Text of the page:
“Anti-Semitism is an ancient and persistent hatred that must be fought until it is defeated. We must be clear-eyed about the problem and relentless with the perpetrators. The witnesses at this hearing will discuss the most urgent threats to Jewish communities, underlying ideological motivations, and make recommendations for what needs to be done,” said Smith.
Who: Chairman Smith (NJ-04), Senior Member of the House Foreign Affairs Committee and the House Subcommittee on Africa, Global Health, Global Human Rights, and International Organizations; other members of the committee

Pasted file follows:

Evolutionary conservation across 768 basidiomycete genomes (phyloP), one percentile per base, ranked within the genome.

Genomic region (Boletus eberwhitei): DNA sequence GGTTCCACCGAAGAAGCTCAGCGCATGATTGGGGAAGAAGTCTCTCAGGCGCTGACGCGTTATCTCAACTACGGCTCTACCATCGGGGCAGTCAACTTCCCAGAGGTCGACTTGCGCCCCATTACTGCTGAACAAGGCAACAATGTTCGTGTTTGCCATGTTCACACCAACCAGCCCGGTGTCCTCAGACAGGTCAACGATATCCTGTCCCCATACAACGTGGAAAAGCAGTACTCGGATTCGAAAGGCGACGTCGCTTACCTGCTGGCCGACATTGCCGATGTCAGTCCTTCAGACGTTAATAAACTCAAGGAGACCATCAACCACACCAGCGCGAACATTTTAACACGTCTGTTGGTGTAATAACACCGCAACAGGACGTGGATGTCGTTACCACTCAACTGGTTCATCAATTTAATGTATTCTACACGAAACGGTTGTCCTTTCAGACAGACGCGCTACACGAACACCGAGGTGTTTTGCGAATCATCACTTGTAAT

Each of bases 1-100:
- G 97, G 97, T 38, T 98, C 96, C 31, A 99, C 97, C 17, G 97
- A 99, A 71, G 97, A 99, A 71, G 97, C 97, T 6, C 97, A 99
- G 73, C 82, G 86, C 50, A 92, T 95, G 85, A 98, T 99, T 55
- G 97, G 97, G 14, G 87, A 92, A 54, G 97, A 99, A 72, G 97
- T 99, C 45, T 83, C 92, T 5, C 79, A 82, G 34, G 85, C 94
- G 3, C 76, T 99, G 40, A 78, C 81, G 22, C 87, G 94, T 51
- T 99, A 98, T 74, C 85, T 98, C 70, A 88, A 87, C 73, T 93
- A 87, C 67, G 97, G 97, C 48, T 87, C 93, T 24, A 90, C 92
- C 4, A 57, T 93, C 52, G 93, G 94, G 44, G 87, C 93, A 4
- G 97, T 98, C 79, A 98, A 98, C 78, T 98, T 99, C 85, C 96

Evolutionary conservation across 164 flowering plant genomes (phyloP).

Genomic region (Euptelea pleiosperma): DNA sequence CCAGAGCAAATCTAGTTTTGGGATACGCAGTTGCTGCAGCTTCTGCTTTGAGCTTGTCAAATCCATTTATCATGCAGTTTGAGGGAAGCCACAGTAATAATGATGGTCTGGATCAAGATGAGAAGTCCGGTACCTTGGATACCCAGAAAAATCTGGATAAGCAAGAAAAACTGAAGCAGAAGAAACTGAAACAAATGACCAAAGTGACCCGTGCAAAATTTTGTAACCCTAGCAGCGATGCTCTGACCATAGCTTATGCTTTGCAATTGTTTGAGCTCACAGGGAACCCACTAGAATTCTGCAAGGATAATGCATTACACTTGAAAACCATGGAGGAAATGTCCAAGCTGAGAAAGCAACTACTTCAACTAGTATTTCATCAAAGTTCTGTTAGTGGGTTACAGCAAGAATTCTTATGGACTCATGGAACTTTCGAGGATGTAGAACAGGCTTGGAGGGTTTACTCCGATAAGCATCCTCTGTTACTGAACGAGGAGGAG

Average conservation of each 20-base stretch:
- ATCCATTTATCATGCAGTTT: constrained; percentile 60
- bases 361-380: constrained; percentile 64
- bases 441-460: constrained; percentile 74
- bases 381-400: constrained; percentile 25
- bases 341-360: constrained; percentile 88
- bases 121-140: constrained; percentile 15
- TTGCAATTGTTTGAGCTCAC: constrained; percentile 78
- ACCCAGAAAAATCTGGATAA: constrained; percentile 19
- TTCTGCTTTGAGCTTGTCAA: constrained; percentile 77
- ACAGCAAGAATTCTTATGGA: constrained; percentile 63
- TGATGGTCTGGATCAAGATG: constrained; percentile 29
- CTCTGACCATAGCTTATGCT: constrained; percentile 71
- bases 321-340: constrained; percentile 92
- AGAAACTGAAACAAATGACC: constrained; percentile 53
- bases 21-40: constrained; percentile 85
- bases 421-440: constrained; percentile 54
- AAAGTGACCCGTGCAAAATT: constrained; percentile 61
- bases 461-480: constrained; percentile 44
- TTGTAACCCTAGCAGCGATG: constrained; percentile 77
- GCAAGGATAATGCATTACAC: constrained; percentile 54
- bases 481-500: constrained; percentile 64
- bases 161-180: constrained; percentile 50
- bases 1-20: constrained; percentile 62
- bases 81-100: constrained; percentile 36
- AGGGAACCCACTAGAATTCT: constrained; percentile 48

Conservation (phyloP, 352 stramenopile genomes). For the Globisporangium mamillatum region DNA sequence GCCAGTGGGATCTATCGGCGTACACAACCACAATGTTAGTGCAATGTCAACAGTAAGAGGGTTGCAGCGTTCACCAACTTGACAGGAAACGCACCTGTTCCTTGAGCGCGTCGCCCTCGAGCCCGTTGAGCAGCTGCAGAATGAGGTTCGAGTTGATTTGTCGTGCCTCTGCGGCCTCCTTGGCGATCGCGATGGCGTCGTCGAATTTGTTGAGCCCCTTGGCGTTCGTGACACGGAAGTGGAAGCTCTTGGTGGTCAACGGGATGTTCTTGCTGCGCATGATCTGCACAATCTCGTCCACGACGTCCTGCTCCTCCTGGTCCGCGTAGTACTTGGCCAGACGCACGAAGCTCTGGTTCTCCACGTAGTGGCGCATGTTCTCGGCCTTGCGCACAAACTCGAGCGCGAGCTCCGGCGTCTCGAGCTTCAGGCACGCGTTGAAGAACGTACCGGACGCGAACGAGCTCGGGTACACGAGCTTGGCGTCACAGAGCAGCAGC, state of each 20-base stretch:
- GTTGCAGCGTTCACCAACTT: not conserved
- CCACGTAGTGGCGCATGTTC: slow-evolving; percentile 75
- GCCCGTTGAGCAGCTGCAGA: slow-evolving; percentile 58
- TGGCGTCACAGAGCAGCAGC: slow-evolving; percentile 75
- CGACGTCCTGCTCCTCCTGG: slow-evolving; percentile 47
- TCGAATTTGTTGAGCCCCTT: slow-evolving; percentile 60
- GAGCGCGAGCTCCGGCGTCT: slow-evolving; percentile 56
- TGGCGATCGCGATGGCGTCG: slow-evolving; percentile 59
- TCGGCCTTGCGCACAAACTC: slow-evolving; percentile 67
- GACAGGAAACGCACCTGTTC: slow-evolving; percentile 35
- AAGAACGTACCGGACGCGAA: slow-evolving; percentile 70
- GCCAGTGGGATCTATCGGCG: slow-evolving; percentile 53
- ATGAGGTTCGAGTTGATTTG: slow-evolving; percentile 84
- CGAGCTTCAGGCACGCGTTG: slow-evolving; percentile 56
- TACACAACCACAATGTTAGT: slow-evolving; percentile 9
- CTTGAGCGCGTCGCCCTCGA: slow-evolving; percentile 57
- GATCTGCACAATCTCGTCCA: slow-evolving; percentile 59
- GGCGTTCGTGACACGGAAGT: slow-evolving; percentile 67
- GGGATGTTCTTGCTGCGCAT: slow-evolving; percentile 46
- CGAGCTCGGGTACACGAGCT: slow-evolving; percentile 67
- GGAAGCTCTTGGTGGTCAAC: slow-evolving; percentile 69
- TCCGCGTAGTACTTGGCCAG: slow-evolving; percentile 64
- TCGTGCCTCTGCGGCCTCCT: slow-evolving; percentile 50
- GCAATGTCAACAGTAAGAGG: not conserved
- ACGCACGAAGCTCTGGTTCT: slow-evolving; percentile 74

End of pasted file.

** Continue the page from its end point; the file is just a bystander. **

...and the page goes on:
Mr. Paul Goldenberg
Secure Community Network
Rabbi Andrew Baker
Personal Representative of the OSCE Chair-in-Office on Combating Anti-Semitism
Director of International Jewish Affairs
American Jewish Committee
Mr. Mark Weitzman
Director of Government Affairs
Simon Wiesenthal Center
What: House hearing on worldwide anti-Semitism
When: Wednesday, March 22, 2017 10:00 A.M.
Where: Rayburn House Office Building, Room 2172 (first floor)
This afternoon, in front of a large crowd of Ethiopian citizens concerned about repression in their homeland, Rep. Chris Smith (NJ-04) convened a hearing to look at the appalling human rights record of the Ethiopian government and discuss what could be done to help those who are suffering at the hands of this regime.